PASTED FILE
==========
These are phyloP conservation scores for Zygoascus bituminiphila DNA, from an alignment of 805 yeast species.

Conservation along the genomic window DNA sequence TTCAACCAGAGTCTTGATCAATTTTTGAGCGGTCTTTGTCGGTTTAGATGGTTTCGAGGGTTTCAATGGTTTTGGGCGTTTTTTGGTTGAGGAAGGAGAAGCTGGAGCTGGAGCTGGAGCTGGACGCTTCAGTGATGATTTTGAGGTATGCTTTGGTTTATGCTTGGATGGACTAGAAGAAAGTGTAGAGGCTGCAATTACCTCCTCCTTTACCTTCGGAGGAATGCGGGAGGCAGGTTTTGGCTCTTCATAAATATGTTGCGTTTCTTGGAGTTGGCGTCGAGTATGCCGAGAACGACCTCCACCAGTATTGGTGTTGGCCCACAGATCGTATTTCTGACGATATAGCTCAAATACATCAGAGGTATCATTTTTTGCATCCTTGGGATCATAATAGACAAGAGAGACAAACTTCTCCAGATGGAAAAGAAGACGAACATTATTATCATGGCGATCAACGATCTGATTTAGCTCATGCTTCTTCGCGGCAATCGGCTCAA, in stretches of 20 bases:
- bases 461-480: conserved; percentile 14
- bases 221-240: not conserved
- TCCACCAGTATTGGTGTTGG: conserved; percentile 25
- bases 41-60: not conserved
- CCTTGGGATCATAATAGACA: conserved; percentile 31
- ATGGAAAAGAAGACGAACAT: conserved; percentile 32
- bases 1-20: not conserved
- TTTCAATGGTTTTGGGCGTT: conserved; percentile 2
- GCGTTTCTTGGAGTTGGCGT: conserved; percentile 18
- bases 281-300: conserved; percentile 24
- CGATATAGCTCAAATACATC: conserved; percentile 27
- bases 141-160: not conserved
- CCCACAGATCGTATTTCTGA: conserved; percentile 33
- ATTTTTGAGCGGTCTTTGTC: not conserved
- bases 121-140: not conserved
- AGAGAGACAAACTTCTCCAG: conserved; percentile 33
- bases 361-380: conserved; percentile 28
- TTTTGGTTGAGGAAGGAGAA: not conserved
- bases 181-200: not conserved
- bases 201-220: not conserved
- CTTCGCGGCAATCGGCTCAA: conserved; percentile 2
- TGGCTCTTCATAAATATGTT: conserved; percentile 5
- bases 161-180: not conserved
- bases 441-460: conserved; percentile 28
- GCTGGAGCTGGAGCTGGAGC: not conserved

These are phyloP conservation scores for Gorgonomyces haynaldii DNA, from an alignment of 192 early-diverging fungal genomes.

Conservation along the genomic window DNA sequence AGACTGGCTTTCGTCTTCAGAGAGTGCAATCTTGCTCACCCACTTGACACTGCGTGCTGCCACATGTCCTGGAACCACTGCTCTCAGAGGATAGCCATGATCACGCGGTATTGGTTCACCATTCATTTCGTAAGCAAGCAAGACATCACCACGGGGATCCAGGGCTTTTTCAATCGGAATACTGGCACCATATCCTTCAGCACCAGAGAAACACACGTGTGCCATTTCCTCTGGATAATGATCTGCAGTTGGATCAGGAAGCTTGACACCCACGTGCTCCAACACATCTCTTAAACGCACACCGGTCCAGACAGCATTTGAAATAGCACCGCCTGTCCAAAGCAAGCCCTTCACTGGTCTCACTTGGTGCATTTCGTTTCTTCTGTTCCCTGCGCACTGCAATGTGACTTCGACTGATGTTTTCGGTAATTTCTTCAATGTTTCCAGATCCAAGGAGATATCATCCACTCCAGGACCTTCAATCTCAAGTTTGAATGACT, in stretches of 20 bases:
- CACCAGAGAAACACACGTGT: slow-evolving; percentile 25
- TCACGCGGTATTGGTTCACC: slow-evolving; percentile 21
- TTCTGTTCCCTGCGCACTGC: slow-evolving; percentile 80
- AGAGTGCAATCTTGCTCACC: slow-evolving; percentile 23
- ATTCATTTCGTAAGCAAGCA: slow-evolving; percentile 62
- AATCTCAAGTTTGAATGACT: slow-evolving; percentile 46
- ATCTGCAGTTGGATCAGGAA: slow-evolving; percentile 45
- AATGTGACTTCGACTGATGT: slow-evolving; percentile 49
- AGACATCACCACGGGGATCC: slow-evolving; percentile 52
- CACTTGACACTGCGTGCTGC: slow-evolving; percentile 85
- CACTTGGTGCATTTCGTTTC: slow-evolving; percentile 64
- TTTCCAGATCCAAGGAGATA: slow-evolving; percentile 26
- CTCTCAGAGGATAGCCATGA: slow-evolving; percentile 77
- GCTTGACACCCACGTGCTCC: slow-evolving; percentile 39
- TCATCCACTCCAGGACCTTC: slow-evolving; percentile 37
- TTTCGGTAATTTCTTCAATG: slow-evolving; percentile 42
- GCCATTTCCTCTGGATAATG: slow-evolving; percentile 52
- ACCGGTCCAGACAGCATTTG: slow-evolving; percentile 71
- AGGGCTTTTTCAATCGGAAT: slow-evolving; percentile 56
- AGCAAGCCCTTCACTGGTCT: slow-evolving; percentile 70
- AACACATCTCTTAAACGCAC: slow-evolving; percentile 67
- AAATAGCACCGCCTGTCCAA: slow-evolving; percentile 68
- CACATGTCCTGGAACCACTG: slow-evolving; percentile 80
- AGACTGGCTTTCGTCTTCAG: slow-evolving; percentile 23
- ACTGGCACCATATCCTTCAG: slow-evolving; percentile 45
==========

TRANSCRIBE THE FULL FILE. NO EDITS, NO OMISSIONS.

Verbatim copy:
These are phyloP conservation scores for Zygoascus bituminiphila DNA, from an alignment of 805 yeast species.

Conservation along the genomic window DNA sequence TTCAACCAGAGTCTTGATCAATTTTTGAGCGGTCTTTGTCGGTTTAGATGGTTTCGAGGGTTTCAATGGTTTTGGGCGTTTTTTGGTTGAGGAAGGAGAAGCTGGAGCTGGAGCTGGAGCTGGACGCTTCAGTGATGATTTTGAGGTATGCTTTGGTTTATGCTTGGATGGACTAGAAGAAAGTGTAGAGGCTGCAATTACCTCCTCCTTTACCTTCGGAGGAATGCGGGAGGCAGGTTTTGGCTCTTCATAAATATGTTGCGTTTCTTGGAGTTGGCGTCGAGTATGCCGAGAACGACCTCCACCAGTATTGGTGTTGGCCCACAGATCGTATTTCTGACGATATAGCTCAAATACATCAGAGGTATCATTTTTTGCATCCTTGGGATCATAATAGACAAGAGAGACAAACTTCTCCAGATGGAAAAGAAGACGAACATTATTATCATGGCGATCAACGATCTGATTTAGCTCATGCTTCTTCGCGGCAATCGGCTCAA, in stretches of 20 bases:
- bases 461-480: conserved; percentile 14
- bases 221-240: not conserved
- TCCACCAGTATTGGTGTTGG: conserved; percentile 25
- bases 41-60: not conserved
- CCTTGGGATCATAATAGACA: conserved; percentile 31
- ATGGAAAAGAAGACGAACAT: conserved; percentile 32
- bases 1-20: not conserved
- TTTCAATGGTTTTGGGCGTT: conserved; percentile 2
- GCGTTTCTTGGAGTTGGCGT: conserved; percentile 18
- bases 281-300: conserved; percentile 24
- CGATATAGCTCAAATACATC: conserved; percentile 27
- bases 141-160: not conserved
- CCCACAGATCGTATTTCTGA: conserved; percentile 33
- ATTTTTGAGCGGTCTTTGTC: not conserved
- bases 121-140: not conserved
- AGAGAGACAAACTTCTCCAG: conserved; percentile 33
- bases 361-380: conserved; percentile 28
- TTTTGGTTGAGGAAGGAGAA: not conserved
- bases 181-200: not conserved
- bases 201-220: not conserved
- CTTCGCGGCAATCGGCTCAA: conserved; percentile 2
- TGGCTCTTCATAAATATGTT: conserved; percentile 5
- bases 161-180: not conserved
- bases 441-460: conserved; percentile 28
- GCTGGAGCTGGAGCTGGAGC: not conserved

These are phyloP conservation scores for Gorgonomyces haynaldii DNA, from an alignment of 192 early-diverging fungal genomes.

Conservation along the genomic window DNA sequence AGACTGGCTTTCGTCTTCAGAGAGTGCAATCTTGCTCACCCACTTGACACTGCGTGCTGCCACATGTCCTGGAACCACTGCTCTCAGAGGATAGCCATGATCACGCGGTATTGGTTCACCATTCATTTCGTAAGCAAGCAAGACATCACCACGGGGATCCAGGGCTTTTTCAATCGGAATACTGGCACCATATCCTTCAGCACCAGAGAAACACACGTGTGCCATTTCCTCTGGATAATGATCTGCAGTTGGATCAGGAAGCTTGACACCCACGTGCTCCAACACATCTCTTAAACGCACACCGGTCCAGACAGCATTTGAAATAGCACCGCCTGTCCAAAGCAAGCCCTTCACTGGTCTCACTTGGTGCATTTCGTTTCTTCTGTTCCCTGCGCACTGCAATGTGACTTCGACTGATGTTTTCGGTAATTTCTTCAATGTTTCCAGATCCAAGGAGATATCATCCACTCCAGGACCTTCAATCTCAAGTTTGAATGACT, in stretches of 20 bases:
- CACCAGAGAAACACACGTGT: slow-evolving; percentile 25
- TCACGCGGTATTGGTTCACC: slow-evolving; percentile 21
- TTCTGTTCCCTGCGCACTGC: slow-evolving; percentile 80
- AGAGTGCAATCTTGCTCACC: slow-evolving; percentile 23
- ATTCATTTCGTAAGCAAGCA: slow-evolving; percentile 62
- AATCTCAAGTTTGAATGACT: slow-evolving; percentile 46
- ATCTGCAGTTGGATCAGGAA: slow-evolving; percentile 45
- AATGTGACTTCGACTGATGT: slow-evolving; percentile 49
- AGACATCACCACGGGGATCC: slow-evolving; percentile 52
- CACTTGACACTGCGTGCTGC: slow-evolving; percentile 85
- CACTTGGTGCATTTCGTTTC: slow-evolving; percentile 64
- TTTCCAGATCCAAGGAGATA: slow-evolving; percentile 26
- CTCTCAGAGGATAGCCATGA: slow-evolving; percentile 77
- GCTTGACACCCACGTGCTCC: slow-evolving; percentile 39
- TCATCCACTCCAGGACCTTC: slow-evolving; percentile 37
- TTTCGGTAATTTCTTCAATG: slow-evolving; percentile 42
- GCCATTTCCTCTGGATAATG: slow-evolving; percentile 52
- ACCGGTCCAGACAGCATTTG: slow-evolving; percentile 71
- AGGGCTTTTTCAATCGGAAT: slow-evolving; percentile 56
- AGCAAGCCCTTCACTGGTCT: slow-evolving; percentile 70
- AACACATCTCTTAAACGCAC: slow-evolving; percentile 67
- AAATAGCACCGCCTGTCCAA: slow-evolving; percentile 68
- CACATGTCCTGGAACCACTG: slow-evolving; percentile 80
- AGACTGGCTTTCGTCTTCAG: slow-evolving; percentile 23
- ACTGGCACCATATCCTTCAG: slow-evolving; percentile 45